Module 103 External Dose Control
hour. This problem can be controlled by flushing empty
cylinders to remove residual material.
Neutron External Dose
As uranium is processed in the fuel cycle, it is often
chemically bonded to fluorine to create compounds such as
UF4 and UF6. When uranium atoms in these compounds
decay, they emit alpha particles that are sometimes captured
by the neighboring fluorine atoms. The resulting atom is
unstable and may emit a neutron to gain back its stability.
The neutrons emitted can result in neutron radiation fields
between 0.5 and 4 mrem/h.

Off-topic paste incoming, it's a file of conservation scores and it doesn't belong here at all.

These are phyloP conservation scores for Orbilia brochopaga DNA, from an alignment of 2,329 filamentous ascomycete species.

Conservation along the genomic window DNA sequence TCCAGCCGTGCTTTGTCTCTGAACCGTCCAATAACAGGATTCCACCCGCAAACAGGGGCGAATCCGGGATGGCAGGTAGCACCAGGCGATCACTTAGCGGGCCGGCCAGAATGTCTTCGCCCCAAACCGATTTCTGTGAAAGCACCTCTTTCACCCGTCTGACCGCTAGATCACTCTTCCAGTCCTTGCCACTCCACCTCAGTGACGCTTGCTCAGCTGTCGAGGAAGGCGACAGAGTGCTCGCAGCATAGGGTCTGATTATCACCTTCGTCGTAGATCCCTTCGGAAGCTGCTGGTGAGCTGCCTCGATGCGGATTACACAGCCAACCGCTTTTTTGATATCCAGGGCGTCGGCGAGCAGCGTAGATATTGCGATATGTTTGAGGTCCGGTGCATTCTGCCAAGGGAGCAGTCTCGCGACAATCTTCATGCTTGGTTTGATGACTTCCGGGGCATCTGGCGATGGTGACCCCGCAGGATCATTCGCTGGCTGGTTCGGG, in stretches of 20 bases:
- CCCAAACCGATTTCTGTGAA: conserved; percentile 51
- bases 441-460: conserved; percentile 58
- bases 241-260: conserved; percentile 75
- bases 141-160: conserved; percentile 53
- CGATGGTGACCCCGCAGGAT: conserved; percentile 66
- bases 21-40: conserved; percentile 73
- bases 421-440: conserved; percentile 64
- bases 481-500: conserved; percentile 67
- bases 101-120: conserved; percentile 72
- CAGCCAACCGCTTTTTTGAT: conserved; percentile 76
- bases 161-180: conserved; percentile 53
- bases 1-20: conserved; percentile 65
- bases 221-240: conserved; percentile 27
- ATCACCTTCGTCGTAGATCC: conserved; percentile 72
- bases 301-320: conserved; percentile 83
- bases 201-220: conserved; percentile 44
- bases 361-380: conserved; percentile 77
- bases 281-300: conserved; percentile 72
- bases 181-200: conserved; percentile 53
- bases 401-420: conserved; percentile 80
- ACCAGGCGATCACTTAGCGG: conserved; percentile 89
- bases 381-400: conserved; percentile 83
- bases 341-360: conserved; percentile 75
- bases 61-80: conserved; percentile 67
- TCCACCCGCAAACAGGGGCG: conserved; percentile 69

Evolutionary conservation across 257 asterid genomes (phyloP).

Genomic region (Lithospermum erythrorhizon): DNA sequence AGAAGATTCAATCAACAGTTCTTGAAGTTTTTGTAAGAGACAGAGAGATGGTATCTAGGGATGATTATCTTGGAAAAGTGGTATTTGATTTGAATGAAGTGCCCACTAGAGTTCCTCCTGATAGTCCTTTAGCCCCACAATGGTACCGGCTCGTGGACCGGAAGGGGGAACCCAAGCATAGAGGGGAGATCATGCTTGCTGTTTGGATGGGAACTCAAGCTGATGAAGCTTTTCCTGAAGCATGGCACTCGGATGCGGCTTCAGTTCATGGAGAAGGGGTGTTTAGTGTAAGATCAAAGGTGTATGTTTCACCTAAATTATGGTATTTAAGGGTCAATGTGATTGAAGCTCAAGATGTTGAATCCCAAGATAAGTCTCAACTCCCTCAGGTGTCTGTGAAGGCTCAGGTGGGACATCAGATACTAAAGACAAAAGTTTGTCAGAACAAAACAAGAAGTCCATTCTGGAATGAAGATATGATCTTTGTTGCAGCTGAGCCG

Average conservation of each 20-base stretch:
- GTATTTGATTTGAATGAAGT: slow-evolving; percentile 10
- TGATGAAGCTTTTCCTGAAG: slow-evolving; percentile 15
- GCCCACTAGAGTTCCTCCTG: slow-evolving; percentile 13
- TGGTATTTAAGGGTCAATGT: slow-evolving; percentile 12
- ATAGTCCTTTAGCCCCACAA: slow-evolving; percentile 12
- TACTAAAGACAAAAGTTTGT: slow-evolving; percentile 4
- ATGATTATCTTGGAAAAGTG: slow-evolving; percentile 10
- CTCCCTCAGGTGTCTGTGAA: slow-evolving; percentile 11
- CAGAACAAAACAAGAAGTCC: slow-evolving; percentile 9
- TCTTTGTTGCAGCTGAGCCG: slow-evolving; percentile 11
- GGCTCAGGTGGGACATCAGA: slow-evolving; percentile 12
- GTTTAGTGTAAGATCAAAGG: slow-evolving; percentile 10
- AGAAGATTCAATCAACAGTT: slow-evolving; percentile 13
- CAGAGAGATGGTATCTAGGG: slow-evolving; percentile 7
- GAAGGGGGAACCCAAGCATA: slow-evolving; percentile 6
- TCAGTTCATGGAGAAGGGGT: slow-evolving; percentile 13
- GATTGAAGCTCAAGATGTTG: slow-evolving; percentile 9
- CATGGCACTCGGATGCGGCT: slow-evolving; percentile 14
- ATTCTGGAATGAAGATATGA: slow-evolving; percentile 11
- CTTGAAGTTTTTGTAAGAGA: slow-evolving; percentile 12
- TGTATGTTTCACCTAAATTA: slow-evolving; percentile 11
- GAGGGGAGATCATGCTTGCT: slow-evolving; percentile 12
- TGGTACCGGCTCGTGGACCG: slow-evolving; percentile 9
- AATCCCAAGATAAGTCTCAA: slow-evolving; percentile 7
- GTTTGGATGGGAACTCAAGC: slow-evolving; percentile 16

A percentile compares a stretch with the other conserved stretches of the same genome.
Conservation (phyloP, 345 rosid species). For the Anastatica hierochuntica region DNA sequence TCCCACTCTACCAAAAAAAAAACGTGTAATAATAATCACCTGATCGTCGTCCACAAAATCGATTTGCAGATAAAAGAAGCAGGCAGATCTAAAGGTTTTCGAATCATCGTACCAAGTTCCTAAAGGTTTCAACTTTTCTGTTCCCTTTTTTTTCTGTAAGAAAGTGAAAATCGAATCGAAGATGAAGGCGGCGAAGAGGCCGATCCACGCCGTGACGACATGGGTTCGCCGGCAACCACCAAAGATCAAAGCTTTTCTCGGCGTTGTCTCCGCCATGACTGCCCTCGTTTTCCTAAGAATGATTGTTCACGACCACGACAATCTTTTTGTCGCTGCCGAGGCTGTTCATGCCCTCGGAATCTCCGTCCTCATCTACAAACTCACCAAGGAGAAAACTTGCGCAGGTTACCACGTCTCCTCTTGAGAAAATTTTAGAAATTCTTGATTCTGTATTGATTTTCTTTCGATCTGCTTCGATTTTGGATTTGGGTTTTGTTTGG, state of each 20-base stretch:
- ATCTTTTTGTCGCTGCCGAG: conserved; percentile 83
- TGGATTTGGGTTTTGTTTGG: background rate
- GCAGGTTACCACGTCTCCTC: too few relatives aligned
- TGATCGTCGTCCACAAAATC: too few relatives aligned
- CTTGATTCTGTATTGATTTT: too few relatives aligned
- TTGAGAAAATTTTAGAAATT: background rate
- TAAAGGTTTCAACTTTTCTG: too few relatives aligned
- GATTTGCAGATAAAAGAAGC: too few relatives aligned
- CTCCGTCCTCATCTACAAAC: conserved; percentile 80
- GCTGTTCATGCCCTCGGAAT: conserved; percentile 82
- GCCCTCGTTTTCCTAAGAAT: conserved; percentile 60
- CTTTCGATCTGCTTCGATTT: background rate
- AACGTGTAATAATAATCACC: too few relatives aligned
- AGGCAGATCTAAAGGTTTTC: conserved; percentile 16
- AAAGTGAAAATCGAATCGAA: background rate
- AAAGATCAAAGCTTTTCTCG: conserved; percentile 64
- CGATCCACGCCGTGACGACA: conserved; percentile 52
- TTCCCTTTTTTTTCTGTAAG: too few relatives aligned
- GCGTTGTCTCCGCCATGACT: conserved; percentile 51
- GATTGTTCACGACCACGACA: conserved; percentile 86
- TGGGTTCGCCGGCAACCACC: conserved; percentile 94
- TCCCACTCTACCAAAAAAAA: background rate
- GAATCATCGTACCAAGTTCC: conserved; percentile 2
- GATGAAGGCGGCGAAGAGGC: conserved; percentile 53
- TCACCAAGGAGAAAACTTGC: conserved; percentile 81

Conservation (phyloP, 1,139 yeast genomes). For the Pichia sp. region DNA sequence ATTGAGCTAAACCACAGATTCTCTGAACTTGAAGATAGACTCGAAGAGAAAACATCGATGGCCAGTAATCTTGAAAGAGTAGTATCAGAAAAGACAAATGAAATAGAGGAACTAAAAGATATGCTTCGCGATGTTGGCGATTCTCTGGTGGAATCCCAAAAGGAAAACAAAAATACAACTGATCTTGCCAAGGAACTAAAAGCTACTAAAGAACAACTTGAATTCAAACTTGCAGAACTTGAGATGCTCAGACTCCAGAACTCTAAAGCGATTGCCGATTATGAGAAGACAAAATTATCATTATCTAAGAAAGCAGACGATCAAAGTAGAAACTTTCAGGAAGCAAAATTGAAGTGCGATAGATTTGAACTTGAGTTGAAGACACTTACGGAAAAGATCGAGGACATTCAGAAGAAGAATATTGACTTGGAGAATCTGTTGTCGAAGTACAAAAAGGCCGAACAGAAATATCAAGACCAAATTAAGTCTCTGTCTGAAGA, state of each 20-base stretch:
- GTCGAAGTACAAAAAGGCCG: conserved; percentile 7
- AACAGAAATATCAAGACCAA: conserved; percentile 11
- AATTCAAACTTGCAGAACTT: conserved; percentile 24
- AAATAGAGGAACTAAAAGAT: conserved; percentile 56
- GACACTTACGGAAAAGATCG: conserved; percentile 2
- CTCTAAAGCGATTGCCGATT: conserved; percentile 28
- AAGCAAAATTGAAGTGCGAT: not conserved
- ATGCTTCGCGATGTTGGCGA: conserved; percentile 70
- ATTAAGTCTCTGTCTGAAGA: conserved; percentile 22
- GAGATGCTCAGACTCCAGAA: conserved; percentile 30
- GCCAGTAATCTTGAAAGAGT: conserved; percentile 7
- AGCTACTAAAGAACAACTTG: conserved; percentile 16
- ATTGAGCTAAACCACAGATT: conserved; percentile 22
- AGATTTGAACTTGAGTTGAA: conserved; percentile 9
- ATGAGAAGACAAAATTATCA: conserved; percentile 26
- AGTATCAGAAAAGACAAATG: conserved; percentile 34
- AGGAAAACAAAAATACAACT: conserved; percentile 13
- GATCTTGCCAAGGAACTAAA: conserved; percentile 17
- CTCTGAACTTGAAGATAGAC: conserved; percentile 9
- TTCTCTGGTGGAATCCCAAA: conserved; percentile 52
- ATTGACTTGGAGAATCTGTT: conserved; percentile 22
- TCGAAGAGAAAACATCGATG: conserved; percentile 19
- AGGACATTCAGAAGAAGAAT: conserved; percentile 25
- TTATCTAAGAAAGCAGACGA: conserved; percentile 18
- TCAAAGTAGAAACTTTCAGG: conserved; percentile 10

The probability of spontaneous fission is small; therefore
exposure is not expected. However, if fission does occur,
such as in a reactor or from experiments, the neutron
radiation is typically contained. Neutron radiation that is
not contained is usually the result of a criticality accident,
which generates potentially fatal doses of gamma radiation.
External Dose Measurements
The radiation from uranium that affects external dose
includes beta, gamma, X-ray and neutron irradiation. An
effective external exposure control program for uranium
requires a variety of radiation detection instruments that are
responsive to these forms of r adiation. Ra diation sur veys
should be performed on a routine basis and during events,
tasks, procedures, or situations that are likely to cause